China on Friday responded to a recent U.S. government report on China’s human rights practices by issuing its own report on human rights issues in the United States. The “Human Rights Record of the United States in 2011” was released by the Information Office of the State Council, China’s Cabinet, in response to the “Country Reports on Human Rights Practices for 2011” issued by the U.S. State Department on May 24.
One element of particular interest to ABS readers in the report is the section dealing with racial discrimination in the US.
Ethnic minorities in the United States have long been suffering systemic, widespread and institutional discrimination, said the Human Rights Record of the United States in 2011 released by China on Friday.
Ethnic minorities in the U.S. have low political, economic and social positions due to discrimination, said the report issued by the State Council Information Office of the People’s Republic of China, citing figures from different sources.
The number of ethnic people in civil service is not proportional to their population. The number of Asian Americans in New York City has topped one million, nearly 1 in 8 New Yorkers, but only one Asian-American serves in the State Legislature, two on the City Council and one in a citywide post of the New York City, the New York Times reported on June 23, 2011, according to the document.
The African-Americans’ 2011 Equality Index is currently 71.5 percent, compared to 2010′ s 72.1 percent, among which the economic equality index declined from 57.9 percent to 56.9 percent, and the health index, from 76.6 percent to 75 percent, and the index in the area of social justice, from 57.9 percent to 56.9 percent, according to the annual report released by the National Urban League of the U.S.
Ethnic Americans are also badly discriminated against when it comes to employment.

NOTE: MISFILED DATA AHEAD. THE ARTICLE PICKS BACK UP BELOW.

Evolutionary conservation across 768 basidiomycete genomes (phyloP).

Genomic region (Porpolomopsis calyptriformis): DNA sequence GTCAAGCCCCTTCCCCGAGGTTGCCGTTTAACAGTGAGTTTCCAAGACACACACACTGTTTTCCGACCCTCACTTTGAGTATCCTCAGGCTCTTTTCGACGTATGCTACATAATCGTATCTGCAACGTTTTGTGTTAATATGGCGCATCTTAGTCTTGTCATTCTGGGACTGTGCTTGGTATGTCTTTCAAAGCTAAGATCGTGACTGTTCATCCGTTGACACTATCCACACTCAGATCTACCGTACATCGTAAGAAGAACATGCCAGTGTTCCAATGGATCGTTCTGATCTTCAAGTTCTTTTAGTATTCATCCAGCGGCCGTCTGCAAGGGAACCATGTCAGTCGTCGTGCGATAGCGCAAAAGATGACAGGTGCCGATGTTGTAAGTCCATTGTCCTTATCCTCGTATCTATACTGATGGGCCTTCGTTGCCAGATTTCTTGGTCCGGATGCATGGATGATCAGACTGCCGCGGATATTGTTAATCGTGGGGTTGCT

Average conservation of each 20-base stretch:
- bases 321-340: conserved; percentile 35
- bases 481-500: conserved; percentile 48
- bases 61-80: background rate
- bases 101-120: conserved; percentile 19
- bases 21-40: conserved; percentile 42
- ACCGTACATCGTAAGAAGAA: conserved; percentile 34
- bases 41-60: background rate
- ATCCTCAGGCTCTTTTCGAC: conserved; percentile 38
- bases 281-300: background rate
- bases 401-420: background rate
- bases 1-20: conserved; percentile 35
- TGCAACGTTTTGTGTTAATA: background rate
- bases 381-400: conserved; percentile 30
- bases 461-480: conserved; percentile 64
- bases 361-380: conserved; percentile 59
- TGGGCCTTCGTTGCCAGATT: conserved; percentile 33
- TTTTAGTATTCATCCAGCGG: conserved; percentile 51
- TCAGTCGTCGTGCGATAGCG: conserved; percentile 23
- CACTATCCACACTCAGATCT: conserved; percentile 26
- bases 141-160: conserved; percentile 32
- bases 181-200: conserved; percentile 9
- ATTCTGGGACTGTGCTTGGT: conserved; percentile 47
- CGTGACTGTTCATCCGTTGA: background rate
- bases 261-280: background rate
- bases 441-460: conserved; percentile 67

The unemployment rate of Hispanics rose to 11 percent in 2010 from 5.7 percent in 2007, according to the New York Times. A June 2011 report of the CBS News put the jobless rate of African Americans at 16.2 percent, For black males, it was at 17.5 percent, and for black youth, it was nearly 41 percent, 4.5 times the national average unemployment rate.
A study shows that of the seven occupations with the highest salaries, six are overrepresented by whites, according to a report of the Washington Post on October 21, 2011.
The poverty rate of African-Americans doubles that of whites, and the ethnic minority groups suffer severe social inequalities, said the Chinese document.
According to a report by the Pew Research Center released in June 2011, the median wealth of white households is 20 times that of black households and 18 times that of Hispanic households.
In 2010, poverty among blacks rose to 27.4 percent, and poverty among Hispanics increased to 26.6 percent, much higher than the 9.9-percent poverty rate among whites, according to www.census.gov.
The lopsided wealth ratios among whites, Hispanics and African-Americans in 2009 were the largest in the past 25 years, said a Pew Research Center Report.
In addition, the document said, ethnic minorities in the U.S. are denied equal education opportunities, and ethnic minority kids are discriminated against and bullied at schools.
According to a report by the U.S. Census Bureau on June 8, 2011, in 2008, among 18-to 24-year-olds, 22 percent were not enrolled in high schools for Hispanics, 13 percent for African-Americans, whereas only 6 percent for whites.
The document quoted the U.S. Education Minister Arne Duncan as saying on October 28, 2011 that, one third of American students are bullied at schools, and Asian American children bear the brunt.
“Racial discrimination has become an indelible characteristic and symbol of American values,” it said.
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